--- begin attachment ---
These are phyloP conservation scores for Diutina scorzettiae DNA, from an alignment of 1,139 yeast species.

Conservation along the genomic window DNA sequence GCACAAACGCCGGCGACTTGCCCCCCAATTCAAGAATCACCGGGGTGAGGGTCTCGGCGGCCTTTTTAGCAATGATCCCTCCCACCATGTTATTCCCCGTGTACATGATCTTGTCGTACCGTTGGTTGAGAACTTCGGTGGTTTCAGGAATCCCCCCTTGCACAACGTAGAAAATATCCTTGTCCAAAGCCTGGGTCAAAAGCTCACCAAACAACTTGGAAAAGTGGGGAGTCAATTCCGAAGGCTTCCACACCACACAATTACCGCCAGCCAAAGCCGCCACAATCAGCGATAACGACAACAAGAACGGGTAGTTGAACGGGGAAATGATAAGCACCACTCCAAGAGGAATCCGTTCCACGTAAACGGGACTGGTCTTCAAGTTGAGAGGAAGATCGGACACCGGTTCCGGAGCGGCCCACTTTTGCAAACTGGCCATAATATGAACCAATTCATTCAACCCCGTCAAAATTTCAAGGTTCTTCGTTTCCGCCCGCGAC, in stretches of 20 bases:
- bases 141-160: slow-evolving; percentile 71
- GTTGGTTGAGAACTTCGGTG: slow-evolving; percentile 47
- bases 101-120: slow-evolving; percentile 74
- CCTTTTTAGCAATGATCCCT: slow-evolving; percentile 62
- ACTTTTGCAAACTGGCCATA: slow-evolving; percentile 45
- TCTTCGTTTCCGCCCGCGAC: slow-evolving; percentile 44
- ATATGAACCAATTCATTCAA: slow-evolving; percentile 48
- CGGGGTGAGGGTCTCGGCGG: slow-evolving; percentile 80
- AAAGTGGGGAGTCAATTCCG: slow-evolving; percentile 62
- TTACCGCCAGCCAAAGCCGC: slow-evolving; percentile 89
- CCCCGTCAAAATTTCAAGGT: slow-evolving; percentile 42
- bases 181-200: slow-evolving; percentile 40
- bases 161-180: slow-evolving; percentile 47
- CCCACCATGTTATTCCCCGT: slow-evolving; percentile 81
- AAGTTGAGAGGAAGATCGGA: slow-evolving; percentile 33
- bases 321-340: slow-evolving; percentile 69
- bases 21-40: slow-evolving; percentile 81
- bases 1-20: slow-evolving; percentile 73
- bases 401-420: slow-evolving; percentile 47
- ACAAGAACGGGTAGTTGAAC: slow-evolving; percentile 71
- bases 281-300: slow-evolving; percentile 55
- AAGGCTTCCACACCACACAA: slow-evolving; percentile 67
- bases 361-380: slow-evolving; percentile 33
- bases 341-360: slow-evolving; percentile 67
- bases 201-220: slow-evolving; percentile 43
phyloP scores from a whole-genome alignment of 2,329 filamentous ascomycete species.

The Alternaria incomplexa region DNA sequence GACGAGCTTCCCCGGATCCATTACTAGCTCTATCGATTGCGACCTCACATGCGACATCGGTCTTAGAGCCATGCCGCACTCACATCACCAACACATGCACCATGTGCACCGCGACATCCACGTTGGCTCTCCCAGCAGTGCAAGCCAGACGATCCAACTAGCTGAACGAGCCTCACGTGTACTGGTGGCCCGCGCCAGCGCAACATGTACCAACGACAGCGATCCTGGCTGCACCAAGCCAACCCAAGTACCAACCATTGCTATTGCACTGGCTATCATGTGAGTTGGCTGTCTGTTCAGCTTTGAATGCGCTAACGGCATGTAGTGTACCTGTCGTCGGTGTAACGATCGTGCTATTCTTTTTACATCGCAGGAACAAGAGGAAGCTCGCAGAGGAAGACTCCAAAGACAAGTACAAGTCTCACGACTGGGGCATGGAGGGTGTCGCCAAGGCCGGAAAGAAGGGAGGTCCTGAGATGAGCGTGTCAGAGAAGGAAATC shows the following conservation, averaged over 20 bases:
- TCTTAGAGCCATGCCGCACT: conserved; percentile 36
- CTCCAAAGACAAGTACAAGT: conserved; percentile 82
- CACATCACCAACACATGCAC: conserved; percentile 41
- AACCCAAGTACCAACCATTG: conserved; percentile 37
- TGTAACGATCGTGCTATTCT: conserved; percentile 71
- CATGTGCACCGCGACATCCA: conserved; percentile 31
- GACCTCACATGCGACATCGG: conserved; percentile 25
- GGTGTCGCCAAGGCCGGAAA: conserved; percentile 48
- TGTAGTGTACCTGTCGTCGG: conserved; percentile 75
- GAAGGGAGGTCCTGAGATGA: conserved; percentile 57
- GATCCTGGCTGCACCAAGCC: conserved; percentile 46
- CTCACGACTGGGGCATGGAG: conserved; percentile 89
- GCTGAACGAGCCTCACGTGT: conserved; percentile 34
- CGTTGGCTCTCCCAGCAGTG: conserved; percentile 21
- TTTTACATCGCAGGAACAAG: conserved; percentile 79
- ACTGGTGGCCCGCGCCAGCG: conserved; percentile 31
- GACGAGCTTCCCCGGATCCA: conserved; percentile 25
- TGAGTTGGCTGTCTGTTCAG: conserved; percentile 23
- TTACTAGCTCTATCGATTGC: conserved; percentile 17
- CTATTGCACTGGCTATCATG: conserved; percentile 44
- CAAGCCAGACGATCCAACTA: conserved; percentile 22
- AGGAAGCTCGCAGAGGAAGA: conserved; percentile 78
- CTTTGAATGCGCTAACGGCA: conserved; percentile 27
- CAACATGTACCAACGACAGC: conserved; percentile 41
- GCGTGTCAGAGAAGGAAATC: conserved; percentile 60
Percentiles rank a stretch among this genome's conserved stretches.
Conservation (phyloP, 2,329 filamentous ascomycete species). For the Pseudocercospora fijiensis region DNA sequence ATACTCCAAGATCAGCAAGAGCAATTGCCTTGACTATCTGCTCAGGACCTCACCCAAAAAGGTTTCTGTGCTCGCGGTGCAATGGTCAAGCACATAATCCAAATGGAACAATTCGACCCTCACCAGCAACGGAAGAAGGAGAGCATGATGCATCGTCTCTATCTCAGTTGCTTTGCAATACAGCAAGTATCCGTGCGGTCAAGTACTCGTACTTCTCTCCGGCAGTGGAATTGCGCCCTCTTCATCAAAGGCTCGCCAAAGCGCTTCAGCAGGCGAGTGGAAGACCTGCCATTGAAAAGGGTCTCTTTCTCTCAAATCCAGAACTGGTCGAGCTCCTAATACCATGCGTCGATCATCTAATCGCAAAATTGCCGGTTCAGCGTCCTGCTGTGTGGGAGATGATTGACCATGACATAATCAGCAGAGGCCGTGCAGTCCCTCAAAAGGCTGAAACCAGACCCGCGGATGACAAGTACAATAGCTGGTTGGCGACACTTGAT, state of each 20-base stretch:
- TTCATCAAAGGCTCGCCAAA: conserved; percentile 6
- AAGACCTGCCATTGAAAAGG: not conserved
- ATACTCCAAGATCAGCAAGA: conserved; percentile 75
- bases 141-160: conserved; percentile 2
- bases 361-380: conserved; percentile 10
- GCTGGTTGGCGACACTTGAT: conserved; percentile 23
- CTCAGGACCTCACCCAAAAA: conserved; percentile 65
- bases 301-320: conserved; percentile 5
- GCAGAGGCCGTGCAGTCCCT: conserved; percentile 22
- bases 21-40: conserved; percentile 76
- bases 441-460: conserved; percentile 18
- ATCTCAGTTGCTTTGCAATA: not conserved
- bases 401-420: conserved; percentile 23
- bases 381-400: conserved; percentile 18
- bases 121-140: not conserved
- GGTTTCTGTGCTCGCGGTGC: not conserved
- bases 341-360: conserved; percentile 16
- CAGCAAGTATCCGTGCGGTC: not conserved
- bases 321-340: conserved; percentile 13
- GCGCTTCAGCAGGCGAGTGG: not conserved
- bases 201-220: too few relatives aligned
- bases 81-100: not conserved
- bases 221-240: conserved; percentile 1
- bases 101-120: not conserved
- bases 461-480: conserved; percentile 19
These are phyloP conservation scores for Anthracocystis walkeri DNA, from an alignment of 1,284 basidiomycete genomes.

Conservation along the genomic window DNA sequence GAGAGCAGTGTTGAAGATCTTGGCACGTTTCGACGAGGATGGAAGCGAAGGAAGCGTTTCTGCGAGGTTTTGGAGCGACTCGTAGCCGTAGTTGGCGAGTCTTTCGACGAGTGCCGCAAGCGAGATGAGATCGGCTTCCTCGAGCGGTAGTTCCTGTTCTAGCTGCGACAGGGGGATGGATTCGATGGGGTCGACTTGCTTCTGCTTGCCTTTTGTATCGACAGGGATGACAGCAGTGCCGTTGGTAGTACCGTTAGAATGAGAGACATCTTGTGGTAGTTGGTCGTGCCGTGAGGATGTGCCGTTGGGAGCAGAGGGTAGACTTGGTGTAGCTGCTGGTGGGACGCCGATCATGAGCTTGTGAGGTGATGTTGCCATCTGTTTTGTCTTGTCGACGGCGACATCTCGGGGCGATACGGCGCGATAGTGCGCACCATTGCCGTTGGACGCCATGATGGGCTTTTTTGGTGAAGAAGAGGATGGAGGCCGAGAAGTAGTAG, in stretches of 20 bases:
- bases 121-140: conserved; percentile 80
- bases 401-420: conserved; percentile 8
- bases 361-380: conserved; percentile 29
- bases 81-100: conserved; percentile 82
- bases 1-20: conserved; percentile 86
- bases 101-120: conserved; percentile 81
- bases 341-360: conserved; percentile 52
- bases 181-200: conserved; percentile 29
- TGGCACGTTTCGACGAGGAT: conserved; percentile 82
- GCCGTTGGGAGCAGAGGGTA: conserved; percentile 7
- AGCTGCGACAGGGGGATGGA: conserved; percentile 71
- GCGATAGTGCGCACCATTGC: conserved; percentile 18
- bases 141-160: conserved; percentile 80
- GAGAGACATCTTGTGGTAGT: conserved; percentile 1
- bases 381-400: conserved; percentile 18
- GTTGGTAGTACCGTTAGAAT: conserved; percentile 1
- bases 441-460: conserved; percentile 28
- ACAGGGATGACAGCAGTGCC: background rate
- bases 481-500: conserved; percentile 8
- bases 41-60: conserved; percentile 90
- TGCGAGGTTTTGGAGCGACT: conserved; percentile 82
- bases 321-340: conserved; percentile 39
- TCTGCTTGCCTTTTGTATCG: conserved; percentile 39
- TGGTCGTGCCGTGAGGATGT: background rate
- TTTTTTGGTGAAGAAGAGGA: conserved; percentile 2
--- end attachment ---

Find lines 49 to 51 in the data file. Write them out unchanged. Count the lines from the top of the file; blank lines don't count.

- CTATTGCACTGGCTATCATG: conserved; percentile 44
- CAAGCCAGACGATCCAACTA: conserved; percentile 22
- AGGAAGCTCGCAGAGGAAGA: conserved; percentile 78